Anatomy of an Artwork, Part Two

Here’s how my little donation for the New Bedford Art Museum evolved:

I prepared my wood panel with paint and roughed up the surface a little. I used Sculpey to construct a nest and bird. And then, even with the 100-degree temperatures and high humidity now, I baked them in the oven — see what we do for our art!

A nest under construction with pellets of Sculpey.
Little Sculpey nest
A hand displays a small sculptured bird.

I attached the parts to the wood panel, using paint and matte medium. Dried grass, which I collected from the park, was strategically poked among the nest pellets in order to replicate the look of the Barn Swallow nest. I also found a real little feather which I placed near the top of the nest.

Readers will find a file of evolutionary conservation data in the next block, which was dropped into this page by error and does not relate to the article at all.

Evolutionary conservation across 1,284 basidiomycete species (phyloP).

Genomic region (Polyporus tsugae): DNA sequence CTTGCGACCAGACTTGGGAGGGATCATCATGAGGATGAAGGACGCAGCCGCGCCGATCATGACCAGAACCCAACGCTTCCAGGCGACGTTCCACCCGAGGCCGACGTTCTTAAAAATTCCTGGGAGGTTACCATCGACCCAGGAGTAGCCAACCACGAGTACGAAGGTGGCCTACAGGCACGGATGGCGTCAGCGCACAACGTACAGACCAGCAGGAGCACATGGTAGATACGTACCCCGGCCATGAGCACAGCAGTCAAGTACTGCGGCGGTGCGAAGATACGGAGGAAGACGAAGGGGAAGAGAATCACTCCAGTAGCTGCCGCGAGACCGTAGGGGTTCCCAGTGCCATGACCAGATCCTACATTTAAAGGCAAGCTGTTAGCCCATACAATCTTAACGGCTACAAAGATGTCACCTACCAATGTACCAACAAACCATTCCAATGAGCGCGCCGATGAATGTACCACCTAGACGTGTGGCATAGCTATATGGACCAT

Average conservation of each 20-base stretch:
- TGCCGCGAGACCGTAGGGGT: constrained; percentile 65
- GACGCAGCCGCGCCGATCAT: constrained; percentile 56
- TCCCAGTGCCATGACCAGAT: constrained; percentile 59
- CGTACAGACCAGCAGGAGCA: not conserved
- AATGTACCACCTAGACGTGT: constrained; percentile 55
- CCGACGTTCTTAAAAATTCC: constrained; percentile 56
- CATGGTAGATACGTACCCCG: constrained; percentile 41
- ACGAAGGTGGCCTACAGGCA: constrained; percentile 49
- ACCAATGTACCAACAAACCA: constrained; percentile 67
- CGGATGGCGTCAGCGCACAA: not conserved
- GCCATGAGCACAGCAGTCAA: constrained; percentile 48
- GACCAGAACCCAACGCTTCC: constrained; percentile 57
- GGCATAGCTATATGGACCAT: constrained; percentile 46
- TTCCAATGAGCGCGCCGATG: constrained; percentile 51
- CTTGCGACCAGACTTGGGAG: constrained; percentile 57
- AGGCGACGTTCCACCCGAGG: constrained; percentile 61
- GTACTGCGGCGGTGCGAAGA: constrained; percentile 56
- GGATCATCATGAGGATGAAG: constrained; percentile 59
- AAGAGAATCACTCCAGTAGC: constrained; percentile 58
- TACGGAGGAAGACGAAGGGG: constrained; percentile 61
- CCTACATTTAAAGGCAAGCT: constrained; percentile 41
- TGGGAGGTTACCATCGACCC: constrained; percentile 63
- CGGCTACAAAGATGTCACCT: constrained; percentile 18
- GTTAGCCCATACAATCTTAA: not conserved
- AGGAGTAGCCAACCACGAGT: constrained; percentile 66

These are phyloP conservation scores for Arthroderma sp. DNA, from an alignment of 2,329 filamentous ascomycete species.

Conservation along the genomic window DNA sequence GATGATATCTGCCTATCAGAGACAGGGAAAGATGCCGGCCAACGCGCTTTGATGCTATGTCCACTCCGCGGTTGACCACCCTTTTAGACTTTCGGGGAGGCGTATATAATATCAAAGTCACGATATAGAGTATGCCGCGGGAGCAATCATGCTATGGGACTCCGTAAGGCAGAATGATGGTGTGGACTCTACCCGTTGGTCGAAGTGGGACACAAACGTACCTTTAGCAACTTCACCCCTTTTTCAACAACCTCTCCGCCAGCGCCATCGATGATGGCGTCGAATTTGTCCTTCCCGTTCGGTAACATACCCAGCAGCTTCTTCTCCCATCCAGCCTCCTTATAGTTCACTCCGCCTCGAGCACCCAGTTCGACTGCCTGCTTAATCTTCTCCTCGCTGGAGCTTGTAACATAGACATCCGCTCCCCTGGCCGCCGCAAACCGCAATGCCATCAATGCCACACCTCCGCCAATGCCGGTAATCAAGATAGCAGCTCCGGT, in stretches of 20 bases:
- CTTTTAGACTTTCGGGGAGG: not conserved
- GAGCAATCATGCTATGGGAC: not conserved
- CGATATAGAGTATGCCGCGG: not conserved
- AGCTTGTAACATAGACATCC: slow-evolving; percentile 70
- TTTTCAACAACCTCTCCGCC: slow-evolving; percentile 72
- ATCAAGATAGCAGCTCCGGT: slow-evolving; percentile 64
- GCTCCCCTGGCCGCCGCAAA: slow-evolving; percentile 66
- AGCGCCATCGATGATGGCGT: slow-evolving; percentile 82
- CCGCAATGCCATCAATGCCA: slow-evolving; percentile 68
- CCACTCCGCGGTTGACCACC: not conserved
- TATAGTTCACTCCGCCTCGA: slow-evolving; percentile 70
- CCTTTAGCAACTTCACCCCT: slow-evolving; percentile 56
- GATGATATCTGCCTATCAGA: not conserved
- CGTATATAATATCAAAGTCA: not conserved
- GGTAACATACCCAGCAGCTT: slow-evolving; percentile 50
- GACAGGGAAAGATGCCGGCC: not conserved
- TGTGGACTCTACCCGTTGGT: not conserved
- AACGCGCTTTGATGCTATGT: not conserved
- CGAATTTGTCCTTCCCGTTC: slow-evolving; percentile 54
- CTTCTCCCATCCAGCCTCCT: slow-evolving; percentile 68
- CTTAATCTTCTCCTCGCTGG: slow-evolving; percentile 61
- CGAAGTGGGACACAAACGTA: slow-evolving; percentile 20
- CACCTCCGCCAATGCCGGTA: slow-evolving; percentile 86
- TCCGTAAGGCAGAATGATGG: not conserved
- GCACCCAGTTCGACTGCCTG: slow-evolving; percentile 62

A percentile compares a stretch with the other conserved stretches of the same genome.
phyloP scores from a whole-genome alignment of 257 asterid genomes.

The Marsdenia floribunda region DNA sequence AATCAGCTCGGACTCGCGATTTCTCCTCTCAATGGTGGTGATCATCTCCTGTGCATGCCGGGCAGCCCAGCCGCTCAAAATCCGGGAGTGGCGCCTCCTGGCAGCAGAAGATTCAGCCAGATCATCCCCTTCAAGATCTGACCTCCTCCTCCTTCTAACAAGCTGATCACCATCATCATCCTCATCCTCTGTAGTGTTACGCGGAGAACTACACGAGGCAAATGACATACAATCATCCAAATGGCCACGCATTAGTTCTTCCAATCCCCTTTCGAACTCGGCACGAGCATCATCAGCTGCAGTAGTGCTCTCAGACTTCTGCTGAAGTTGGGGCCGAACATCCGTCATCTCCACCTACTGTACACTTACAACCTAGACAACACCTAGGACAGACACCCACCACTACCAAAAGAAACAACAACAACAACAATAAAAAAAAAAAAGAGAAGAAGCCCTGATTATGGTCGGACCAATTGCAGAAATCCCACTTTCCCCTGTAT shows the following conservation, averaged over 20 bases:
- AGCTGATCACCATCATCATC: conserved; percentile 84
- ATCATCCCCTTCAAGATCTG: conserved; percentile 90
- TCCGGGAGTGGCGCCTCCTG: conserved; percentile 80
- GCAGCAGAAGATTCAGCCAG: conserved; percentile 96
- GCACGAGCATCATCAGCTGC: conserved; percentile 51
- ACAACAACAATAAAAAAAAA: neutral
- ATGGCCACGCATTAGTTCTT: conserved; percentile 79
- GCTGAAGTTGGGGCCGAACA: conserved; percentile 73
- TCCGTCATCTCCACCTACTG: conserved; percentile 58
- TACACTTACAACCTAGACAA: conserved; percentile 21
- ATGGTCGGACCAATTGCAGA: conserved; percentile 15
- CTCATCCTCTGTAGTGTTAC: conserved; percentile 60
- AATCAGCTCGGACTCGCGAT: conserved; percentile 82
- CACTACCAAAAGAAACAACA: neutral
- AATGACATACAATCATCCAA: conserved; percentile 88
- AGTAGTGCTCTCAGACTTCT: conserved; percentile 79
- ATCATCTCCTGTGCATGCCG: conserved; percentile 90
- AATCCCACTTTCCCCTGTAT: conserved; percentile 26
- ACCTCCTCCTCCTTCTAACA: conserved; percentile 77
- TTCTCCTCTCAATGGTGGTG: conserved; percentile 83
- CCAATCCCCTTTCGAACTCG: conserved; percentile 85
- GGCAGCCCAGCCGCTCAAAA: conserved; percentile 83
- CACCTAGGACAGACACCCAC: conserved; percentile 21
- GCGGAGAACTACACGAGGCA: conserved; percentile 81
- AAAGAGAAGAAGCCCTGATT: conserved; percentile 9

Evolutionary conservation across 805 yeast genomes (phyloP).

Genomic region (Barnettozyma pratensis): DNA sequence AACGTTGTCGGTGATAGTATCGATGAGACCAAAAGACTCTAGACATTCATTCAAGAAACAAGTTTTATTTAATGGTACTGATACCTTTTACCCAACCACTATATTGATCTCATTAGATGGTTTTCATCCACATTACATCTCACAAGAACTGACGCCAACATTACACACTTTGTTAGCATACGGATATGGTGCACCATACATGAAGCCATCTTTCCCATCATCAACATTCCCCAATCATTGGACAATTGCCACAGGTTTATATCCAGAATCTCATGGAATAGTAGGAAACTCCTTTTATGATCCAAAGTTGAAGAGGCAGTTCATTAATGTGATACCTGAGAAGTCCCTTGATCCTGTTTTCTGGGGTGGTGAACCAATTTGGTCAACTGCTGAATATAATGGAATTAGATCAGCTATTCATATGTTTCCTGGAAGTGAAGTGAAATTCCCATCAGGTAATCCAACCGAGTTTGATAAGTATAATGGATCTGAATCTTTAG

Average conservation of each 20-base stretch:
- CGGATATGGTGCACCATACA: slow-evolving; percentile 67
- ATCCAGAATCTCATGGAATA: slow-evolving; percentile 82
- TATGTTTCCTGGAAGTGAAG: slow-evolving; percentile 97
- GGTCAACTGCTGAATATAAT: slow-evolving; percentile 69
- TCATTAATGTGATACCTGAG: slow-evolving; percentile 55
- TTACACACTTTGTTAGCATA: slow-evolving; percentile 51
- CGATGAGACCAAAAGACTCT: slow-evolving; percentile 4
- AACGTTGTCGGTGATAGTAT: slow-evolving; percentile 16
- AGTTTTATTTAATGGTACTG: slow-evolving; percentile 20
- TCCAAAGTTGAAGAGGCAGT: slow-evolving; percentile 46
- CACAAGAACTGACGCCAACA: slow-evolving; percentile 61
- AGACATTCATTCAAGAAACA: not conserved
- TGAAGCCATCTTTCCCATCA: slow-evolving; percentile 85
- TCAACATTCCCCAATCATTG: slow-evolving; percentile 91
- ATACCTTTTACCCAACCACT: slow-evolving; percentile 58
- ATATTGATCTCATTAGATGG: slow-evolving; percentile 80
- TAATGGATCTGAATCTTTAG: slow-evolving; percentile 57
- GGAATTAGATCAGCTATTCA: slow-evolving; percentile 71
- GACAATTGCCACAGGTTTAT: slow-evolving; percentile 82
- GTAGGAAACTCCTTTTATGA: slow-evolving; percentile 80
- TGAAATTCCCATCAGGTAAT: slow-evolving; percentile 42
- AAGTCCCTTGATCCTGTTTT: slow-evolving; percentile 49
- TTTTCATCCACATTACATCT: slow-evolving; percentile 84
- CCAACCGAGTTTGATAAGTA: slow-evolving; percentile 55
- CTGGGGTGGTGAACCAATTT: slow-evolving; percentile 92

I wanted to recreate the feeling of how the swallows choose to build their nest in close quarters: up high near the roof of a barn, under the eaves, cramped in near the storm gutters, etc., so I used a small piece of wood and placed it just above the nest. This bird would have to wriggle carefully in and out of the nest just like the real ones do.

And here it is. Inspired by John James Audubon and in support of the New Bedford Art Museum.

A three-dimensional mixed media painting of a swallow in a nest under an eave.
Feathered Nest